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The system of special orders now in use at Memorial tends to impair the quality of the fare. It is a positive obstacle to proper efficiency, both in the hall and in the kitchen, in the preparation and serving of the food. There are eighty different articles on the list which have to be cooked to order, and there are often several hundred extra orders called for in a day. The three general cooks have to prepare all this in addition to their regular work, and to do so, must neglect something which ought to be done. The employees themselves recognize this and in the language of one of the them, 'would consider themselves in a perfect paradise in the kitchen if the extras were abolished." The system itself is a bad one, as either there must be great waste and loss to the association if a sufficient supply of all perishable things on the list is kept on hand, or if only a little is provided as is now done those alone who order first can be served and the annoying answer "all out" is the only result of the long and tedious waiting of those who order afterwards, Now almost every man in the hall would be willing to give up the order list, or at least to have the number of articles on it lessened if the general fare could be greatly improved by doing so, as in most cases extras are resorted to only when the usual food is distasteful. It would be very easy to stop the ordering for a while and give the plan a fair trial and if the expected improvement did not follow, the old system could be continued.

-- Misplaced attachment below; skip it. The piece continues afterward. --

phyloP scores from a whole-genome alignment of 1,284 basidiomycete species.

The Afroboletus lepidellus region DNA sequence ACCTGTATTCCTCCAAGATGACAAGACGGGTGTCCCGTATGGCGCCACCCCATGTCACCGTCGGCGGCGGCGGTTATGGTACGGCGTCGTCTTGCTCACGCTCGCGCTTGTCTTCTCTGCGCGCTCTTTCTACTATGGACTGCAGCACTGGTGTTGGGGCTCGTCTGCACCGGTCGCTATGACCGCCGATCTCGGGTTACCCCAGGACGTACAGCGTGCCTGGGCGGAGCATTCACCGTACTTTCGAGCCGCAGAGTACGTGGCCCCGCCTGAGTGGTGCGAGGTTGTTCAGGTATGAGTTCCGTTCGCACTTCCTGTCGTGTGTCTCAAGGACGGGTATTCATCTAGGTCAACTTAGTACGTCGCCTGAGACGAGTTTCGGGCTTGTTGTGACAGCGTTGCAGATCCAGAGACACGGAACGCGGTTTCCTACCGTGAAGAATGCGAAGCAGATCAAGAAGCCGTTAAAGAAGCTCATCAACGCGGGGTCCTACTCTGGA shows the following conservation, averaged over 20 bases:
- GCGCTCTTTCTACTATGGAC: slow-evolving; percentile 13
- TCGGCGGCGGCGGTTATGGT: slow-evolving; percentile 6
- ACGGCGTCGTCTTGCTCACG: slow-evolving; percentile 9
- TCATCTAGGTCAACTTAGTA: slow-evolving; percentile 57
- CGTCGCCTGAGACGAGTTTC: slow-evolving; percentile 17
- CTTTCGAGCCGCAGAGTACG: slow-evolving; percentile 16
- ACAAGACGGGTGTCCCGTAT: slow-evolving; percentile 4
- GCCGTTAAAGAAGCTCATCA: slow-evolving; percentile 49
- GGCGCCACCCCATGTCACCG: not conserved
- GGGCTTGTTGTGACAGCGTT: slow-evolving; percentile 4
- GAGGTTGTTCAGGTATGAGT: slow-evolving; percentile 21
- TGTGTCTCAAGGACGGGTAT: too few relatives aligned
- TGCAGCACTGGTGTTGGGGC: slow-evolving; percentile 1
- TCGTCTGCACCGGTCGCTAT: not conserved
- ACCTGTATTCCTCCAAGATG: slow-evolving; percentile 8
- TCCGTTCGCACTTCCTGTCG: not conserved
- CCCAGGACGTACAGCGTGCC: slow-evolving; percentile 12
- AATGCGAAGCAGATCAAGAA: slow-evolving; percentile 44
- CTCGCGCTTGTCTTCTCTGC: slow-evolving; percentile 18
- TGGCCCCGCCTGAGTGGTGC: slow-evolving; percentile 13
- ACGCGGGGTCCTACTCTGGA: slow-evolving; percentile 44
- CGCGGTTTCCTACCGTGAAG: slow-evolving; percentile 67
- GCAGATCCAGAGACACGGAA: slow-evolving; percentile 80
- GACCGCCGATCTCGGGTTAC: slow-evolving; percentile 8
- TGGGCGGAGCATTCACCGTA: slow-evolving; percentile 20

Another general complaint made by those who board at Memorial is that they get tired of the sameness of the fare and lose their appetites. The same bill of fare appears every week on the same day and one knows beforehand just what to expect. This could be easily changed and such a variation adds to the relish of their meals. By lessening the number of vegetables served each day a greater variety could be offered without increase of expense. The fish is almost uniformly bad and everybody would be willing to give it up on four days of the week if the quality on the remaining days could be improved. The same may be said of the chicken which is often positively unfit to eat.
The directors are now practically powerless in the matter, but if an inspector responsible solely and directly to the association were to be appointed this state of things could soon be remedied. The changes which have been suggested can be made only by the authority of the corporation, and their attention should be called to the matter. Even if this plan may not seem expedient yet some determined effort should be made immediately to save the digestions of those unfortunates who "feed" at Memorial.
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